Abstract: Metallic contamination is widespread, particularly in areas impacted by human activities. Human activities result in high loads of metals being discarded into the aquatic compartment, reinforcing the need to evaluate their toxic effects especially on exposed fish. The purpose of this study was to determine the toxic response (namely, antioxidant levels and lipoperoxidative damage) in both liver and gills of the freshwater fish species Gambusia holbrooki, exposed to lead and zinc. Fish were exposed for 28 days (chronic exposure) to ecologically relevant concentrations of the selected compounds. The following oxidative stress/damage biomarkers were evaluated: glutathione-S-transferases (GSTs), glutathione reductase (GR), and thiobarbituric acid reactive substances (TBARS). The results indicate that lead caused a significant oxidative response, with significant increase of the enzymatic antioxidant defense (GSTs activity in hepatic tissue, and GR activity in branchial tissue) of exposed organisms. On the other hand, zinc caused a significant inhibition of G. holbrooki hepatic GR, a biological response that may be related to the antioxidant activity exhibited by this metal. The obtained results are of high importance, especially if one considers that the obtained toxic responses occurred at low, albeit ecologically relevant, levels of exposure. Metal-containing waste (from domestic, agricultural and industrial sources) that is continuously released can have significant impacts on the environment, particularly aquatic ecosystems (López-Galindo et al. 2010). In recent years, the effects of metallic pollution in fish were demonstrated, showing that these organisms are able to bioaccumulate these pollutants (Greco et al. 2010). In addition, metals can induce severe alterations, including an oxidative stress response in various cell types, and also significant alterations of the elimination profile of foreign molecules from the body (Wang et al. 2009; Johnston et al. 2010). Thus, oxidative stress biomarkers, and others (especially those implicated in the metabolism of toxic molecules), have become an important assessment tool in aquatic toxicology (Livingstone 2001; Wang et al. 2009; Jin et al. 2010; Johnston et al. 2010) to monitor the occurrence of pollutants, and deleterious effects potentially exerted in aquatic organisms. The use of molecular oxygen in normal respiratory processes in mitochondria results in the physiological production and release of reactive oxygen species (ROS; Chance et al. 1979; Wallace 1999); exposure to xenobiotics (including metals) can increase the production of ROS through several mechanisms, such as interference in the electron transport within the mitochondrial membrane and subsequent accumulation of reactive intermediates (Herrero et al. 2008). This may result in cellular damage, namely by inactivation of antioxidant enzymes, depletion of nonenzymatic antioxidants, and membrane lipid peroxidation (Modesto and Martinez 2010). The review by Franco et al. (2009) referenced that some of the most common environmental contaminants, including several metallic species (e.g., iron, copper, chromium, cobalt, vanadium, cadmium, arsenic, nickel), could trigger apoptosis through the interference with regulating cellular mechanisms. Metals are known to interfere at several subcellular levels, such as the mitochondria (oxidation of mitochondrial RNA, and activation of the intrinsic apoptotic pathway), the endoplasmatic reticulum, and nuclear DNA. Moreover, established oxidative imbalance can cause irreversible oxidative damage in DNA and other macromolecules, or even death of organisms (Jin et al. 2010; Li et al. 2010; Modesto and Martinez 2010). ROS are removed or inactivated by antioxidant defenses, and the balance between these radicals and the antioxidant defense of living organisms is fundamental for their protection against oxidative stress and its deleterious consequences (Li et al. 2010; Modesto and Martinez 2010). Nevertheless, the exposure to chemical pollutants also may contribute to oxidative stress, by altering this equilibrium, and consequently inducing a decrease in the antioxidant defense system efficiency (Solé et al. 1996; Livingstone 2001). Fish cope with the harmful effects of oxidative stress through adaptive responses, namely by increased activity of enzymes involved in the biotransformation and metabolism of a wide range of environmental contaminants and their metabolites (Ognjanovic et al. 2008; Modesto and Martinez 2010). The antioxidant defense system of the majority of organisms is composed by a multitude of enzymes, among which it is possible to identify glutathione reductase (GR), and glutathione-S-transferases (GSTs). These are the most frequently studied biomarkers of oxidative stress in fish (Jin et al. 2010; Modesto and Martinez 2010; Pereira et al. 2010). Lipoperoxidation (LPO) estimation also has been found to have a high value as a biomarker of toxic effects, because this parameter reflects the onset of cellular damage, as a result of oxidation of membrane lipids (Ognjanovic et al. 2008; Pereira et al. 2010). Amongst all compounds present in the environment, in growing amounts and with evident human origin, metals are particularly important. Metals are widely dispersed in the aquatic environment, being released by anthropogenic activities (mining, release of domestic products into sewage; plumbing degradation; emissions from nuclear plants, from smelters and from burning fossil fuels) but also by natural sources (e.g., volcanoes) (Hozhina et al. 2001; Thompson et al. 2005; Rose and Shea 2007; Connan and Tack 2010; Aktar et al. 2011). Metallic species are fundamental for life, being part of macromolecules and enzymes (Liu and Thiele 1997). However, metals also are prone to establish redox cycles if in the presence of molecular oxygen, giving rise to the production of ROS (Herrero et al. 2008). Consequently, metals are dual in their effects: albeit vital, they are eminently toxic (Liu and Thiele 1997). Metals (especially transition metals) are toxic and capable of exerting important deleterious effects of oxidative nature in exposed organisms, as reviewed by Valavanidis et al. (2006). Metals, such as arsenic, cadmium, lead, mercury, chromium, nickel, manganese, and iron, especially in their waterborne form, can indeed increase the production of reactive oxygen species (Jadhav et al. 2007). However, exposure to metals conducing to oxidative stress is commonly followed by a set of immediate physiological adaptations (e.g., through antioxidant defenses) to prevent their adverse effects. For example, the study conducted by Grinevicius et al. (2009) on textile effluents rich in metallic species evidenced antioxidant responses in the freshwater fish Danio rerio. Despite the activation of antioxidant mechanisms following chemical insults by metals, damage (e.g., lipid peroxidation) is likely to occur, as reported by Siddique et al. (2008) after exposing Drosophila melanogaster to metals present in tannery effluents. Mining effluents also were proven to induce oxidative stress responses in fish (Kelly and Janz 2009), anurans (Marques et al. 2011), and mammals (Reglero et al. 2009). The purpose of the present study was to evaluate the chronic effects induced by exposure to environmentally realistic concentrations of two metals (nonessential lead and essential zinc) on oxidative stress parameters of the freshwater fish Gambusia holbrooki. Being distinct in nature and biological effects, these two metals are dispersed widely in Portuguese estuaries (Mucha et al. 2003; Fernandes et al. 2008). However, it is important to know in detail their toxic effects when in ecologically relevant levels to ascertain about the putative common toxic mechanisms and to know the biological responses elicited by fish to cope with these two different compounds. The oxidative stress parameters GSTs, GR, and thiobarbituric acid reactive substances (TBARS) were measured in hepatic and gill tissues to serve as putative biomarkers of effect in this study, provided their role in key biological processes determinant for the survival of the individuals: the enzymes are involved in detoxification by phase II metabolism (conjugation with glutathione) and antioxidant activity, and TBARS are indicative of lipoperoxidative damage (Nunes et al. 2008, 2015a, b). As target organs, we chose liver and gills because the liver is the main organ of xenobiotic metabolism in fish, and the gills are the primary barrier against the entrance of xenobiotics into the body and also are the first line of detoxification and elimination of deleterious compounds (Wood and Soivio 1991; Evans et al. 2005).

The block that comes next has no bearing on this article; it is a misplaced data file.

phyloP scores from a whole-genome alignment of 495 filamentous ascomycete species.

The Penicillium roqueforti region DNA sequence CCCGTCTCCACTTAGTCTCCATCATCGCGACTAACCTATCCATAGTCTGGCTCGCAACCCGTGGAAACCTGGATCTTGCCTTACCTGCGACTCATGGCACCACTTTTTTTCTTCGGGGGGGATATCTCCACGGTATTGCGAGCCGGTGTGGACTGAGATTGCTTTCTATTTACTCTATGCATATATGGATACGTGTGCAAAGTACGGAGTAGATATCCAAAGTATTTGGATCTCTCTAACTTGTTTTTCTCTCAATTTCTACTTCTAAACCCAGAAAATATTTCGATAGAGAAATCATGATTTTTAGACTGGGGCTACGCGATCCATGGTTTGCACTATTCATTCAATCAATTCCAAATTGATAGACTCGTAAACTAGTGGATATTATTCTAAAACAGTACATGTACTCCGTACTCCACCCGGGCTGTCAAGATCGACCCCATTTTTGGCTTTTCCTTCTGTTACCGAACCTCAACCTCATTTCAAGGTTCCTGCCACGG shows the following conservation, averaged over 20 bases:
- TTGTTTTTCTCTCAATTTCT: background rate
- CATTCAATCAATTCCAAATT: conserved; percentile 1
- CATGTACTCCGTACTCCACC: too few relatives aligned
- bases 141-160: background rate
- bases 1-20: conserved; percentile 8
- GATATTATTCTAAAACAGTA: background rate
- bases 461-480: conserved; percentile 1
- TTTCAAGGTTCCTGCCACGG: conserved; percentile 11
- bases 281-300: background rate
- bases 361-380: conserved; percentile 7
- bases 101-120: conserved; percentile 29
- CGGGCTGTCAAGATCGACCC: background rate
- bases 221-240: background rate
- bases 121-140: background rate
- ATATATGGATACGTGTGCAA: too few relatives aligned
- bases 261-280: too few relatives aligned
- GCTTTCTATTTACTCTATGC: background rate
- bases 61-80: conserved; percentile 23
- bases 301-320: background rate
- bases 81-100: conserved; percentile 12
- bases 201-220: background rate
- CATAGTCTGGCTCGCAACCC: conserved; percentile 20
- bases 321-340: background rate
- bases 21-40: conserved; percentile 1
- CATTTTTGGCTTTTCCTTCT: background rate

Peer review: yes
DOI: 10.1007/s00244-015-0190-3
ISSN: 0090-4341